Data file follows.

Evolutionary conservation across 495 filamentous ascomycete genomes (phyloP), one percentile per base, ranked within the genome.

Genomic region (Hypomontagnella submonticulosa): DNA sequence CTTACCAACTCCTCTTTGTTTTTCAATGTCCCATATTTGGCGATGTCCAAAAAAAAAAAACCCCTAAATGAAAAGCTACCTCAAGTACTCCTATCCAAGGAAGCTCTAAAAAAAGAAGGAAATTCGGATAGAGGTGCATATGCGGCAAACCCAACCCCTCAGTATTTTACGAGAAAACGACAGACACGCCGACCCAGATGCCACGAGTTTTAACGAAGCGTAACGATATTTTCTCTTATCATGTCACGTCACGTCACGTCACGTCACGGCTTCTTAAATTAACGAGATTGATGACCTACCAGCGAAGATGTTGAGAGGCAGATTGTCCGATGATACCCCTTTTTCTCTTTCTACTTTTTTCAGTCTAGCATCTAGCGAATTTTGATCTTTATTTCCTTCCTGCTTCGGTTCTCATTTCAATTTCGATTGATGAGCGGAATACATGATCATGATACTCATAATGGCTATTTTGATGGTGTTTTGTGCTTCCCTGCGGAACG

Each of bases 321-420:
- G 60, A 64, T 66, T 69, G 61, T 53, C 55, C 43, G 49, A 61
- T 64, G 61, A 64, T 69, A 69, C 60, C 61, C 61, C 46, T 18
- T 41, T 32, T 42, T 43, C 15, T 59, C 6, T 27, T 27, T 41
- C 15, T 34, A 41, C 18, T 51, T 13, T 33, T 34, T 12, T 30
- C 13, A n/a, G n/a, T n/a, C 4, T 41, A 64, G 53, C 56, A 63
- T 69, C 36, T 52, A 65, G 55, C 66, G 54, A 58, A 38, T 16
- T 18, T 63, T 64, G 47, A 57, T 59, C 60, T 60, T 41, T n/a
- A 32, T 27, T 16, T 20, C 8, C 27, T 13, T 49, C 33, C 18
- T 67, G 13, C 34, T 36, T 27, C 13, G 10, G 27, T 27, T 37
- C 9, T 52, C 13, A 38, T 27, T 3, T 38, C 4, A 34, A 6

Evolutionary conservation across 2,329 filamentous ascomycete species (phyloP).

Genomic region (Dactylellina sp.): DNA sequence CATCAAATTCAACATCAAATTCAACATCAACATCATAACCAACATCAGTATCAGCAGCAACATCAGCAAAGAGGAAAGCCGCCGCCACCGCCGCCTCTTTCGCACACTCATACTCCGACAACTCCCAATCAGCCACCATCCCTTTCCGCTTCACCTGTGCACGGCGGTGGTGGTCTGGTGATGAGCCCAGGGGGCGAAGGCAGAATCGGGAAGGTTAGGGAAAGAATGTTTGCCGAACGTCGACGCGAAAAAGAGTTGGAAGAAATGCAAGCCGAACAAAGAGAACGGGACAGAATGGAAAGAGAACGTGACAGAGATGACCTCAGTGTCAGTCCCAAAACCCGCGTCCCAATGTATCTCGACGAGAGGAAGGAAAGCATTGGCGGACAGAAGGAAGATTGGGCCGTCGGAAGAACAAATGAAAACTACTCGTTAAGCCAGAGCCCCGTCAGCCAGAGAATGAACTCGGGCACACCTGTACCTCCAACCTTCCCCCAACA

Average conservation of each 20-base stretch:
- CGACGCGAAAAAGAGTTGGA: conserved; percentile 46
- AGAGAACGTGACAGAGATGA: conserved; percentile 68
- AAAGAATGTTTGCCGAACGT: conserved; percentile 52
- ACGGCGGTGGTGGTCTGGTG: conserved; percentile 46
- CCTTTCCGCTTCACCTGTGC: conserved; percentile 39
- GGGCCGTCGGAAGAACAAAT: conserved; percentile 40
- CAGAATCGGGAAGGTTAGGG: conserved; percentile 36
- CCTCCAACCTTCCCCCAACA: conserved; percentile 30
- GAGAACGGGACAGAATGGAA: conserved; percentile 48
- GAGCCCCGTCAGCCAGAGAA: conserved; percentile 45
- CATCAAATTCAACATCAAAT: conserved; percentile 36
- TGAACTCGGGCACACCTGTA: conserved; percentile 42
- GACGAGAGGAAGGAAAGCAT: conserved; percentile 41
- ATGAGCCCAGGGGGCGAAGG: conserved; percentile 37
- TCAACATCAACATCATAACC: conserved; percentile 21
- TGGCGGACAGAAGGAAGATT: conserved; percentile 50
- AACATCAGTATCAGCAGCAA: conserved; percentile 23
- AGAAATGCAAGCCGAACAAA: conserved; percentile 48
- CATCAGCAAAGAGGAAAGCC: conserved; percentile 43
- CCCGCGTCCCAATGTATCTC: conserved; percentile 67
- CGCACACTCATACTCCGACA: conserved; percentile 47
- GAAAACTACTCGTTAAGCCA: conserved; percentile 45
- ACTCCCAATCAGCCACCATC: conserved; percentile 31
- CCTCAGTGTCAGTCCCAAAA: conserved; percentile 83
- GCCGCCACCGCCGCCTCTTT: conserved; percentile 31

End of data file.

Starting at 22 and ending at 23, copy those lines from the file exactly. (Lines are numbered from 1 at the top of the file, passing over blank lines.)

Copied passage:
- GGGCCGTCGGAAGAACAAAT: conserved; percentile 40
- CAGAATCGGGAAGGTTAGGG: conserved; percentile 36